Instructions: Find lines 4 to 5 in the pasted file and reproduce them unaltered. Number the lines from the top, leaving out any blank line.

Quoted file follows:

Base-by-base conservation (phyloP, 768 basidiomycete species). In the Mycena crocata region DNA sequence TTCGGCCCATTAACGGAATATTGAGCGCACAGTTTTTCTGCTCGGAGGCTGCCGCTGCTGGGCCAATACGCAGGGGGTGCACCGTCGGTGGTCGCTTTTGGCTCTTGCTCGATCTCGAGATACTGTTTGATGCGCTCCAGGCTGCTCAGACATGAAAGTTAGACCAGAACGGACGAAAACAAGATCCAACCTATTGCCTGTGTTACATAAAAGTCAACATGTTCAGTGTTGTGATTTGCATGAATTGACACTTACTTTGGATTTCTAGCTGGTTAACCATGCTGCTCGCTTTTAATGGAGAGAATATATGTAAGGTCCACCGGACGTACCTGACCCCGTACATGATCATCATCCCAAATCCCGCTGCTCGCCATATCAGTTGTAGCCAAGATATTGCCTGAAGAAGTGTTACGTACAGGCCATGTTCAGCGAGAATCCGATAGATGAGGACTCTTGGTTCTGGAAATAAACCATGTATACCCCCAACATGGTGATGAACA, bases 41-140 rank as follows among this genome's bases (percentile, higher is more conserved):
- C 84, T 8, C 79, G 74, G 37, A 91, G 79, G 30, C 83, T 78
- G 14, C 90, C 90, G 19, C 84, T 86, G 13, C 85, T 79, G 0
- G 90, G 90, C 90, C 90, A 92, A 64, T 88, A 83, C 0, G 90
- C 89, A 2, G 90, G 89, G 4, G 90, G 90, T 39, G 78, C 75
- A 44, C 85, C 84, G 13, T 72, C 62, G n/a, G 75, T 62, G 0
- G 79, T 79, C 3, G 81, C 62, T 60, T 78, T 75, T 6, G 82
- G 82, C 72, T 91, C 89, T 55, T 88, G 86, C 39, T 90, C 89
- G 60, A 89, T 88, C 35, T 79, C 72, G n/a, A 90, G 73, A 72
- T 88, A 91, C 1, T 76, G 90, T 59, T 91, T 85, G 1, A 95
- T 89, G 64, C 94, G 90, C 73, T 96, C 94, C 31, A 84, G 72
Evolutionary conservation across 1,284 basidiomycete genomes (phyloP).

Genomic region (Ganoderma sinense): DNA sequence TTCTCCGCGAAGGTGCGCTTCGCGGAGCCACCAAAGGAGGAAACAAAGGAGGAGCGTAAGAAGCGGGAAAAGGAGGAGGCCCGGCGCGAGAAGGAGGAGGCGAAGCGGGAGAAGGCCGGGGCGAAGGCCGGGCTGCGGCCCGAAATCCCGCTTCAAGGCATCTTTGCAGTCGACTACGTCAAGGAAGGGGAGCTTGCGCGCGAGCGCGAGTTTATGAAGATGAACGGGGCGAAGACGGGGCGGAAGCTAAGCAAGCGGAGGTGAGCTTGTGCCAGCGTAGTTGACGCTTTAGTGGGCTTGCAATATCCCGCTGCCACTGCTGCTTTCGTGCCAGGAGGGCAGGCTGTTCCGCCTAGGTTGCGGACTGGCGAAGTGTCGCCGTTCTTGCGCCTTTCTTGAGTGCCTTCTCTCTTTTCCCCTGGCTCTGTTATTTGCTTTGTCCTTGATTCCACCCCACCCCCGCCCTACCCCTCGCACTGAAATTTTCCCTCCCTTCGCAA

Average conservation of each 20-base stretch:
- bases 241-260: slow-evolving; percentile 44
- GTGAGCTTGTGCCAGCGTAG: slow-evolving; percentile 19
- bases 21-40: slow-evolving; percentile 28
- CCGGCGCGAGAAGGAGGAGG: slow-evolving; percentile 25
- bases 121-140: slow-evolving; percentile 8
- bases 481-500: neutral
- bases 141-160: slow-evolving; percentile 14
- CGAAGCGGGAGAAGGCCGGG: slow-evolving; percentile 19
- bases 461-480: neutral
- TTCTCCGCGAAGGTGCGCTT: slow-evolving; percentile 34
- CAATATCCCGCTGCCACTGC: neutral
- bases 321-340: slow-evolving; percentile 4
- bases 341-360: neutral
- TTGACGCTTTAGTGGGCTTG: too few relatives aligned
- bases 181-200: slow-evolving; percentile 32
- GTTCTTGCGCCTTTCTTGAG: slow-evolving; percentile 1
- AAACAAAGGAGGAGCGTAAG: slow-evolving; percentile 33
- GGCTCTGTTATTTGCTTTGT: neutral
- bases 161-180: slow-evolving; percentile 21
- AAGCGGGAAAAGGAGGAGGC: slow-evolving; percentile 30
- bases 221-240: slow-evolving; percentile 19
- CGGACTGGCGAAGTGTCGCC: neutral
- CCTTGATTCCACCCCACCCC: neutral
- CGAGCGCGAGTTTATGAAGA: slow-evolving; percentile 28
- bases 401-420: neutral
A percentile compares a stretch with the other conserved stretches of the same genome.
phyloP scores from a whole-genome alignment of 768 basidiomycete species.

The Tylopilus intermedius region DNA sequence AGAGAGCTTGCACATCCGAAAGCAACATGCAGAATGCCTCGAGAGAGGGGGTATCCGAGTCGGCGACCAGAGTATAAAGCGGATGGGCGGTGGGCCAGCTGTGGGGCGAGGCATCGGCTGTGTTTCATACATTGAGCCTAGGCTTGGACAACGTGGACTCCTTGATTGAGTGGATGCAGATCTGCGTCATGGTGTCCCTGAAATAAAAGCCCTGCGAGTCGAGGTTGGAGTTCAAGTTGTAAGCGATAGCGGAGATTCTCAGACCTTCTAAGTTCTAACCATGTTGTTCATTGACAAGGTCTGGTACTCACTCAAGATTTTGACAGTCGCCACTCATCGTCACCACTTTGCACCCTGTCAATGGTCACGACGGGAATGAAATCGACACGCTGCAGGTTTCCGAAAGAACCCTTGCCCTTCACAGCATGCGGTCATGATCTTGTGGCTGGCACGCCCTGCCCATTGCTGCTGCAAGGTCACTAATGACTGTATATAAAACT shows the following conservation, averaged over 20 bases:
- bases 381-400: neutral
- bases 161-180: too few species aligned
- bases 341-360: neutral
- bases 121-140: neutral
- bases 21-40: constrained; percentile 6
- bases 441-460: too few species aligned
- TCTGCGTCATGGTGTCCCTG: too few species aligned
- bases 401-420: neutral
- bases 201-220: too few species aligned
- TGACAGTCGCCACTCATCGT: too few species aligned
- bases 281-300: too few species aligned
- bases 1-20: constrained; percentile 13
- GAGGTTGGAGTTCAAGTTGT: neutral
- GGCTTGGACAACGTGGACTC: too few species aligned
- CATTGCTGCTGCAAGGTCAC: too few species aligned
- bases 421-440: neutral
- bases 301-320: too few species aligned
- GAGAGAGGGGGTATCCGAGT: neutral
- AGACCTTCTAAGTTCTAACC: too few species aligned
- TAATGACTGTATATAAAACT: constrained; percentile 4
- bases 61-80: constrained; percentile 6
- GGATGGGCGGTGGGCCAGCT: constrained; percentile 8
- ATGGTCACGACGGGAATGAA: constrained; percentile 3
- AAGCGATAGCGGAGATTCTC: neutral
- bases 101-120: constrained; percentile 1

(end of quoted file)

- G 90, G 90, C 90, C 90, A 92, A 64, T 88, A 83, C 0, G 90
- C 89, A 2, G 90, G 89, G 4, G 90, G 90, T 39, G 78, C 75